Thanks for giving me some possibilities here, Steven. I have managed to rule out most of these fellas, however.
George E. Buck probably continued to live in Gorham, New Hampshire, into 1900 at least; about 35 years after the George Buck in question moved to Wisconsin, signed up to fight and pretty promptly died what sounds like a painful death from pyaemia.
I haven't researched enough to confirm it, but George H. Buck may have lived until at least the 1930's when we find him living in California. The marriage record you found may be him or it may be a transcription error for the more likely George W. Buck. His middle initial appears as W on all other documents. Since familysearch doesn't tell us where the marriage record comes from (besides "Maine") it's difficult to confirm much from it. Both George Buck and Hannah Kelley were common enough names in the area at the time. The marriage record of George Wilmer is that of my great-great-grandfather, though. I definitely need to research this guy more.
The George Buck you found in the 1850 census appears to be George A. Buck, who seems to have continued living in Fairfield until at least 1880. This is about 15 years after the George Buck in question is supposed to have died in Nashville.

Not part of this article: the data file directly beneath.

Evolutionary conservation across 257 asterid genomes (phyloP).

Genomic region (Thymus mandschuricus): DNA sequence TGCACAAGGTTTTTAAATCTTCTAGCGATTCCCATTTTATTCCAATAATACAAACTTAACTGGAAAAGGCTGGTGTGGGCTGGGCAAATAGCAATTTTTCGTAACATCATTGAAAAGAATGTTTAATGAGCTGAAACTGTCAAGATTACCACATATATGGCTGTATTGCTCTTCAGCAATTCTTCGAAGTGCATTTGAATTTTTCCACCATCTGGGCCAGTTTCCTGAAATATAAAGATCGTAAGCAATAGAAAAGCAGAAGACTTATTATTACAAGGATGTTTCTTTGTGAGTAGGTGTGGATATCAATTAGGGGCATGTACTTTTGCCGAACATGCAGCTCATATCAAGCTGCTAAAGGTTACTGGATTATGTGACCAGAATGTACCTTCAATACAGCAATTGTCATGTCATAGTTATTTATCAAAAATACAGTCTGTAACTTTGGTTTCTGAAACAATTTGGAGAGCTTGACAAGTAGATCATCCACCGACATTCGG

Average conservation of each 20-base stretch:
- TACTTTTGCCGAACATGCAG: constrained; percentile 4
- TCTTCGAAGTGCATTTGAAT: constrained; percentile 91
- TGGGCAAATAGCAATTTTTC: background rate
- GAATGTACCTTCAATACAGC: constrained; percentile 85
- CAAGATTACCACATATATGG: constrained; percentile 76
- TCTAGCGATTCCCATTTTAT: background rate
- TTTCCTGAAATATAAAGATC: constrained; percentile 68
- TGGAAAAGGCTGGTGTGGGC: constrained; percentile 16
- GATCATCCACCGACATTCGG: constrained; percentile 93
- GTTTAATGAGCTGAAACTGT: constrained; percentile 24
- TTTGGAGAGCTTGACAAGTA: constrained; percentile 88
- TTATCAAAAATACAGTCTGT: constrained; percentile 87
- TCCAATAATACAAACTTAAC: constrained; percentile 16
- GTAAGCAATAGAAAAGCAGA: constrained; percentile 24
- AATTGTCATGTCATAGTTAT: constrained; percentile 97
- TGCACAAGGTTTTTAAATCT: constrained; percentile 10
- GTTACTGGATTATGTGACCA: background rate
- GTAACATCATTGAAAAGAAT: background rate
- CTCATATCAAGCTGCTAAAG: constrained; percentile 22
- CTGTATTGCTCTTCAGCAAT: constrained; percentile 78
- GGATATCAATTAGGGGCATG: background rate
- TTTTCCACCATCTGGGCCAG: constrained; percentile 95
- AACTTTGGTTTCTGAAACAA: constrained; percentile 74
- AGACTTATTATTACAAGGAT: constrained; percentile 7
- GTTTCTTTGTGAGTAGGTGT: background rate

The last George Buck you found in the 1860 census probably died in or around Vassalboro in 1869, which explains why he dropped out of the census record. Again, this doesn't line up with the known facts of our George Buck's final few years of life.
I appreciate your efforts. I'm afraid the census doesn't have any answers for me, though. The most likely guy I found is one George Buck living in Wisconsin during the 1860 census. I can't track him past that point, so he may just as well have gone to Maine as a very young man, married an 18-year old, then brought her back to Wisconsin and immediately left for war. I think it's a long shot, but it's a possibility.